Providence cancer research: One-two punch offers great hope for metastatic melanoma in clinical trials patients
June 06, 2012
Research at Providence Cancer Center shows a novel combination treatment could offer new hope for patients with advanced melanoma.
In a study of 12 clinical trial patients with metastatic melanoma, Providence Cancer Center researchers took a unique approach attacking the aggressive and deadly disease on two fronts: radiation and an immunotherapy treatment.
Steven Seung, M.D., Ph.D.
Marka Crittenden, M.D., Ph.D., Brendan Curti, M.D., and Steven Seung, M.D., Ph.D., all part of the Earle A. Chiles Research Institute at Providence Cancer Center, developed a clinical research trial using high-dose stereotactic body radiotherapy, or SBRT, with an immunotherapy treatment called interleukin 2, or IL-2. View the video to see how the process works.
, Brendan Curti, M.D.
, and Marka Crittenden, M.D., Ph.D.
, all part of the Earle A. Chiles Research Institute at Providence Cancer Center, developed a clinical research trial using high-dose stereotactic body radiotherapy, or SBRT, with an immunotherapy treatment called interleukin 2, or IL-2. Although this specific combination therapy had never been tried, they believed it held great promise.
It did. The study suggests a response rate of 60 to 70 percent.
Their research results were published in the journal “Science Translational Medicine” on June 6 in a paper titled “Phase 1 Study of Stereotactic Body Radiotherapy and Interleukin-2: Tumor and Immunological Responses.”
“We are looking to understand why this worked so well,” said Dr. Curti, director, genitourinary oncology research and immunotherapy clinical program, Providence Cancer Center. “It appears that memory immune cells are significantly boosted by the combination of SBRT radiation and IL-2.”
It is already known that the immune system has the ability to attack cancer cells, the main way being with an immune cell called a T-cell. T-cells can recognize what is foreign in the body and eliminate it. They do this by looking for proteins that don’t belong in the body. However, cancers can hide from T-cells in many ways, including concealing the proteins that the T-cells would use to recognize a form of cancer.
Providence researchers pursued the idea of using a high dose of focused radiation on a tumor to break open some of the cancer cells in the tumor, helping to release proteins the T-cells would recognize. For the T-cells to really thrive, the ones that recognized the cancer proteins need another signal to divide and conquer. One of the strongest signals to make the T-cells divide is interleukin-2 treatment. As these T-cells rev up and attack the melanoma, they also become memory cells – powerful tools in future cancer battles.
“The power of this combination of radiation and interleukin-2 is a remarkable thing,” said Dr. Curti. Tumors in some clinical trial patients completely disappeared during the six months of treatment.
A second clinical trial involving 40 patients now is under way.
“If our preliminary work is confirmed, many more patients with advanced melanoma could find great hope in this combination therapy – their cancer could be placed in remission,” said Dr. Curti. “In addition, if this therapy continues to show promise we could apply it to other immune-based cancer treatments for renal, breast and prostate cancers.”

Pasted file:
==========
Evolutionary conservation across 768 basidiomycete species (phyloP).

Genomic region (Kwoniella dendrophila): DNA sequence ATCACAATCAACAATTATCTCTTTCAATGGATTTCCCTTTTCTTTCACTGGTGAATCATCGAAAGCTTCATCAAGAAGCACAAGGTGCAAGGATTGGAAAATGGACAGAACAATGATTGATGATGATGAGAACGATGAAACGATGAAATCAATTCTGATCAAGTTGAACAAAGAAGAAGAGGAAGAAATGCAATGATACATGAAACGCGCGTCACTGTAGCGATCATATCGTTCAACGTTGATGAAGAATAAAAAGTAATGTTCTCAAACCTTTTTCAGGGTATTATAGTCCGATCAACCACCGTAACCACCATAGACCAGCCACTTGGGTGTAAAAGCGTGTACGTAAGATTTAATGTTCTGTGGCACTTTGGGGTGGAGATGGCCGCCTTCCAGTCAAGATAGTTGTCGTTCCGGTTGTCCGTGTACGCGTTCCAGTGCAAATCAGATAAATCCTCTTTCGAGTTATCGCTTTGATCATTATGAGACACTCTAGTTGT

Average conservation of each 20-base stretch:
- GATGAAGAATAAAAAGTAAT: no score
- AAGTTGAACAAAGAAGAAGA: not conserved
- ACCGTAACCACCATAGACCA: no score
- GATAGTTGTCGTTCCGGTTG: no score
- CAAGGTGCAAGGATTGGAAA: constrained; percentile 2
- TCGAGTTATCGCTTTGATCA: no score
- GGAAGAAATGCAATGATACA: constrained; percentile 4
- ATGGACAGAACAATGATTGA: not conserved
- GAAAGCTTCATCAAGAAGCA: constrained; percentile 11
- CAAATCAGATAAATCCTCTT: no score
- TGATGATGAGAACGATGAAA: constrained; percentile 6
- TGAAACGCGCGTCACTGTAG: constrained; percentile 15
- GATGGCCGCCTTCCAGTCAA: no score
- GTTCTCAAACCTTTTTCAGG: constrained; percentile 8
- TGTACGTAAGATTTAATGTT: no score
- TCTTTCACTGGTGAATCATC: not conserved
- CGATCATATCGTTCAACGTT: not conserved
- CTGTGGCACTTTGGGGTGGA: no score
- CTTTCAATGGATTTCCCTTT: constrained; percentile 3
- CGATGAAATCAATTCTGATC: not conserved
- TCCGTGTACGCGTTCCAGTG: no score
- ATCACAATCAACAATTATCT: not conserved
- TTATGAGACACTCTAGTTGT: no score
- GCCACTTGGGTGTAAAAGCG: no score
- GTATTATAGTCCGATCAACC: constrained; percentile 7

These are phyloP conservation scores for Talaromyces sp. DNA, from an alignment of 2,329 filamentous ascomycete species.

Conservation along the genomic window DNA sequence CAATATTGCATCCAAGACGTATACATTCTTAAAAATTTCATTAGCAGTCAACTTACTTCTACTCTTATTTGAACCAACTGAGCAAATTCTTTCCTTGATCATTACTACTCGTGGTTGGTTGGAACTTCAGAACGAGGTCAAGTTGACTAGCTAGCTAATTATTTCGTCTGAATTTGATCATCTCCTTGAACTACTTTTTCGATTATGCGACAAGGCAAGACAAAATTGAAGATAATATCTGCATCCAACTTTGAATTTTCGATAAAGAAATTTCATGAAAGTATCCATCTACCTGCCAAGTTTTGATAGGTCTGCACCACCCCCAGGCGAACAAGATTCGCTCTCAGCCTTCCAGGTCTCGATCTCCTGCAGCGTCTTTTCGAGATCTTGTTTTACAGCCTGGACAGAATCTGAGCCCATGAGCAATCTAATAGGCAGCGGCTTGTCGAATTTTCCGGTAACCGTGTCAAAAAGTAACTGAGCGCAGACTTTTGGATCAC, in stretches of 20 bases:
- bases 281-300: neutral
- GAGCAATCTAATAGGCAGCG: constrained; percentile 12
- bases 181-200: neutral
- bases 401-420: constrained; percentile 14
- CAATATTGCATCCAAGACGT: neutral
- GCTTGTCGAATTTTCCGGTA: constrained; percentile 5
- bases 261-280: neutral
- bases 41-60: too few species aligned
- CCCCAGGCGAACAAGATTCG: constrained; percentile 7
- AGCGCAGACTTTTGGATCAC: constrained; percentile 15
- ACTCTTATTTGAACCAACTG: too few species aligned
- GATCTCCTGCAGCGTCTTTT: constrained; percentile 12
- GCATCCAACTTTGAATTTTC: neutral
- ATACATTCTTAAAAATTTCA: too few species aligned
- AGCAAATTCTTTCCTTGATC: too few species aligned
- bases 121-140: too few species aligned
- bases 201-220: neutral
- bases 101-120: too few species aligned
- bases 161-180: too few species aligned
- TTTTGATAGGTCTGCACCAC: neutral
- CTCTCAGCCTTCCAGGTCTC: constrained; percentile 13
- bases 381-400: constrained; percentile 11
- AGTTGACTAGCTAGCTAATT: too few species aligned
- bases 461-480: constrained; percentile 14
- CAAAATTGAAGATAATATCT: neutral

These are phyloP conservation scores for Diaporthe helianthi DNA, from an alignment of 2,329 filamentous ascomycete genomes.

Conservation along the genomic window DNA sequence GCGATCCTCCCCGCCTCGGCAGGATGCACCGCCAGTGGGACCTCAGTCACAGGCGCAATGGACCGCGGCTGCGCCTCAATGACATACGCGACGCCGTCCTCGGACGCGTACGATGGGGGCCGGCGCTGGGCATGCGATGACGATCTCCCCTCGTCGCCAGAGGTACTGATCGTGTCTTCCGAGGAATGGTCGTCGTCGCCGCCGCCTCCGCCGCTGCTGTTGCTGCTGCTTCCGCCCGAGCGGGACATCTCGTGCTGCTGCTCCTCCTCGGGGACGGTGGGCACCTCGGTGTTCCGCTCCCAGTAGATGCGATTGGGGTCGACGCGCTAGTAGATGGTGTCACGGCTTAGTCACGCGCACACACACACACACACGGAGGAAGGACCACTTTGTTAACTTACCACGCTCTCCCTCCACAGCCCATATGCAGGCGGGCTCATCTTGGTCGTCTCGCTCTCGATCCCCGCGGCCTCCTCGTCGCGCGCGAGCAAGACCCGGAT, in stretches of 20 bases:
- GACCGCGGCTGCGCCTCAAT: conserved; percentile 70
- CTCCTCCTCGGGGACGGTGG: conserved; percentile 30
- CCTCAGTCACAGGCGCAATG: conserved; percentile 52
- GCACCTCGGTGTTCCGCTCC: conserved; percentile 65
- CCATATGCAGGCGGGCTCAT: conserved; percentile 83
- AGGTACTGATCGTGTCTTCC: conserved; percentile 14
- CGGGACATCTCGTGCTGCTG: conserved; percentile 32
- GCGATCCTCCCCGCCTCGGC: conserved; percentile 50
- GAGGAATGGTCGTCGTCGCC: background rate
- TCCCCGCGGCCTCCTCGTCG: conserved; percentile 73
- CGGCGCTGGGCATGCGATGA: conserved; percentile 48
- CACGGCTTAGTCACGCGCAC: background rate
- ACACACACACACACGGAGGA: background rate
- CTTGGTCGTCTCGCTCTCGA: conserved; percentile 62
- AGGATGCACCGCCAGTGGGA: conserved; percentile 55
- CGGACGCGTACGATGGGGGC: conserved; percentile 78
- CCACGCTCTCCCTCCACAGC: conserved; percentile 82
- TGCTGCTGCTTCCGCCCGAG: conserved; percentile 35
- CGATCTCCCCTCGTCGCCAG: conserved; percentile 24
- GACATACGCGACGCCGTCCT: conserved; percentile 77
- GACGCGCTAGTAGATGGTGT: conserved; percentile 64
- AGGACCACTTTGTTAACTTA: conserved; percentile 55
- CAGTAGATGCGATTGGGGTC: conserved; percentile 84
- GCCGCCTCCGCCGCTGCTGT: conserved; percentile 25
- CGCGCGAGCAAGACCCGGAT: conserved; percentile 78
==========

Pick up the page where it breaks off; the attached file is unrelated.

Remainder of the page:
Providence installed the high-dose stereotactic body radiotherapy machine that allowed for this novel approach at the time the new cancer center opened in 2008. “Imagine taking a magnifying glass and focusing sunlight to burn your name on a piece of wood,” said Dr. Seung, director, The Gamma Knife Center of Oregon at Providence Cancer Center, and a radiation oncologist with The Oregon Clinic., “That’s exactly how this machine works.”
In addition, Providence treats a high volume of patients with melanoma, many undergo IL-2 therapy. It seemed natural to combine the two. Researchers knew the combination had been tried about two decades ago, but with a very different radiation technique and lower dose of IL-2. The early work was not effective.
“We built on that idea,” said Dr. Curti. “Radiation carefully applied has important effects on the immune system and these can be amplified by IL-2 immunotherapy. This appears to be the reason we had better clinical outcomes.”
“That’s the beauty of this study,” said Dr. Seung. “We didn’t create anything new, but the approach was novel at how we combined the two.”
“What’s particularly great about Providence is that we have a lot of support from the community which means that these studies can get into patients faster,” said Dr. Crittenden, director, translational radiation research, Providence Cancer Center, and a radiation oncologist with The Oregon Clinic. “The work that is done in the lab can be quickly translated into patients because of the support for these clinical studies.”
There are 80,000 new cases of melanoma diagnosed each year in the United States. It is potentially curable if caught in the early stages. When it spreads to other organs, the survival rate is 5 percent or less.
“Although there have been some advances recently, these new medicines have the potential to slow down melanoma but rarely, if ever, cure it,” says Dr. Curti. “So our goal, of course, is to find treatments that work not just at a high rate, but also for the long term.”
The following video clips and news release are available for download and use in your stories.